Lens Academy has produced a list of terms in this particular domain of knowledge with the definitions for those terms.
A/B testing refers to a methodology used by marketers to test two different treatments of a given ad unit, typically isolating a difference in things like email subject lines, headlines, layouts or colour treatments. In A/B testing, the control is typically the creative treatment currently in use and tested against a new variant to better optimize a given campaign. A/B testing helps determine which treatment works better based on key performance indicators like open rates, click-through rates and conversion rates.
Above the fold
A term derived from offline print media, “above the fold” originated from newspapers where the most important story or image appeared in the top half of the newspaper. Despite its print origins, this phrase has also been applied to digital media. Traditionally describing a PC viewing experience, the phrase “above the fold” referred to whether web content was displayed without requiring a viewer to scroll down on a web page.
Independent verification of measured activity for a specified time period. Some of the key metrics validated are ad impressions, page impressions, clicks, total visits and unique users. An activity audit results in a report verifying the metrics. Formerly known as a count audit.
A method for customers to access digital media. Depending on usage of term, it may consist of hardware and/or a browser.
The number of unique users exposed to an ad within a specified time period.
Ad banners (also known as banner ads) are one of the most dominant forms of advertising on the internet. Banner ads are a form of display advertising that can range from a static graphic to full motion video.
Software on a user’s browser which prevents advertisements from being displayed.
Ad campaign audit
An activity audit for a specific ad campaign.
The user activity of pressing a navigation button or hitting the enter key on the keyboard on an advertisement unit on a Web site (banner, button or text link). (See Click-through).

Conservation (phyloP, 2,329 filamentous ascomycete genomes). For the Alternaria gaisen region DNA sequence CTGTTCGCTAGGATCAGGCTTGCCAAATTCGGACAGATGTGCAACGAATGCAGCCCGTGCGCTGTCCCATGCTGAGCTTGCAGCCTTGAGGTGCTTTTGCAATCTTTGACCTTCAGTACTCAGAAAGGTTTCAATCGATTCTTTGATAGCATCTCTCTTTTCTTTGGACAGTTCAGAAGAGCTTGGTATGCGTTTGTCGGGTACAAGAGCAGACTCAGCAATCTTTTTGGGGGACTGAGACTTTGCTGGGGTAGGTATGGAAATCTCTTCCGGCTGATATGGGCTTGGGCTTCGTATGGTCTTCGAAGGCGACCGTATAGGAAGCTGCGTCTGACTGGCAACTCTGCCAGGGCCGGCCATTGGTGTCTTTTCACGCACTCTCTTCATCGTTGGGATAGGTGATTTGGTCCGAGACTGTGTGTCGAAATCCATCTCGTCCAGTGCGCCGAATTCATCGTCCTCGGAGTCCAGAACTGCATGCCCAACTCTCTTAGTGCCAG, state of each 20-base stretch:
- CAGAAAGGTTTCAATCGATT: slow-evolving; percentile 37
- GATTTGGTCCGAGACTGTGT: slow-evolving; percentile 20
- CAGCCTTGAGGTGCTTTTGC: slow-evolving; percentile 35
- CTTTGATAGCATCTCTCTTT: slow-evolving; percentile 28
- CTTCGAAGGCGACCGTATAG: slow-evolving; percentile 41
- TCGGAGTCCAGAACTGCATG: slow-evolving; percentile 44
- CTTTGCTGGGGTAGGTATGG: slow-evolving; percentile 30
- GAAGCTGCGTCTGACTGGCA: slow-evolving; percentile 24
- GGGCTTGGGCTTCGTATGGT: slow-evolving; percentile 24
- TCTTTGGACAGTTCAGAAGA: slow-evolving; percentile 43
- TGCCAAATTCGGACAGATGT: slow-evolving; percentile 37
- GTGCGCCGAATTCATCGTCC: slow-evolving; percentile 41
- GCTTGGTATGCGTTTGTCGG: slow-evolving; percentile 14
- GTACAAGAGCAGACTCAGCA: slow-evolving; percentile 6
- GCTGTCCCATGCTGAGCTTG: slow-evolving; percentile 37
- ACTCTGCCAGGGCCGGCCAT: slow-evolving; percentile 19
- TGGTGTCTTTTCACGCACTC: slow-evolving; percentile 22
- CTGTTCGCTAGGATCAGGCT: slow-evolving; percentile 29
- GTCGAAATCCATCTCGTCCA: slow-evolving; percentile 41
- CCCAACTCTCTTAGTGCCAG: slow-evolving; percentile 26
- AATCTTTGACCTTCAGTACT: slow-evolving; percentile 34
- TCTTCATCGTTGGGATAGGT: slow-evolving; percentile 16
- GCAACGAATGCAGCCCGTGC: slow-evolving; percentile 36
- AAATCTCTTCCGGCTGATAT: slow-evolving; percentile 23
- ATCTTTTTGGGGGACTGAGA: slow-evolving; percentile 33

Ad creative pixel
A pixel request embedded in an ad tag which calls a web server for the purpose of tracking that a user has viewed a particular ad. See web beacon.
Two methods are used to deliver ad content to the user – server-initiated and client-initiated, which are explained in the diagrams below.
Ad delivery system (or ad server for advertiser)
Is a web server dedicated to the delivery of advertisement focus on the buying side. This specialization enables the tracking and management of advertising related metrics and allows the advertiser to create ad tag, which contains the creativity.
When online advertising exploded, the amount of remnant inventory did too — there were an infinite number of webpages and, in theory, an infinite amount of inventory. Networks then began to increase the value of ad inventory by, for example, placing cookies or writing algorithms. Put simply, the agency is both buying and selling, and implies a lack of transparency about the process. Ad networks do arbitrage by going to publishers, negotiating a low price on impressions or inventory, then reselling them. They even do some amount of value-add. The problem happens when agencies start playing with this model and doing it as part of their programmatic strategies.
Arbitrage, in economics, is just an opportunity to buy an asset for a low price, then turn around and sell it at a higher price in a different market — pocketing the spread in price.
Percentage of participants who opted in to participate in a digital campaign. The acquisition rate = total participants/total audience.
The format, design and content in a particular unit of advertising. In digital media, ad creative may refer to a specific email, a display banner, a video or other piece of branded content.
An ad exchange is a sales channel between publishers and ad networks that can also provide aggregated inventory to advertisers. They provide a technology platform that facilitates automated auction based pricing and buying in real-time. Ad exchanges’ business models and practices may include features that are similar to those offered by ad networks.
The definition of an ad exchange excludes technology platforms that exclusively provide tools that enable direct media buying and selling between exchange participants.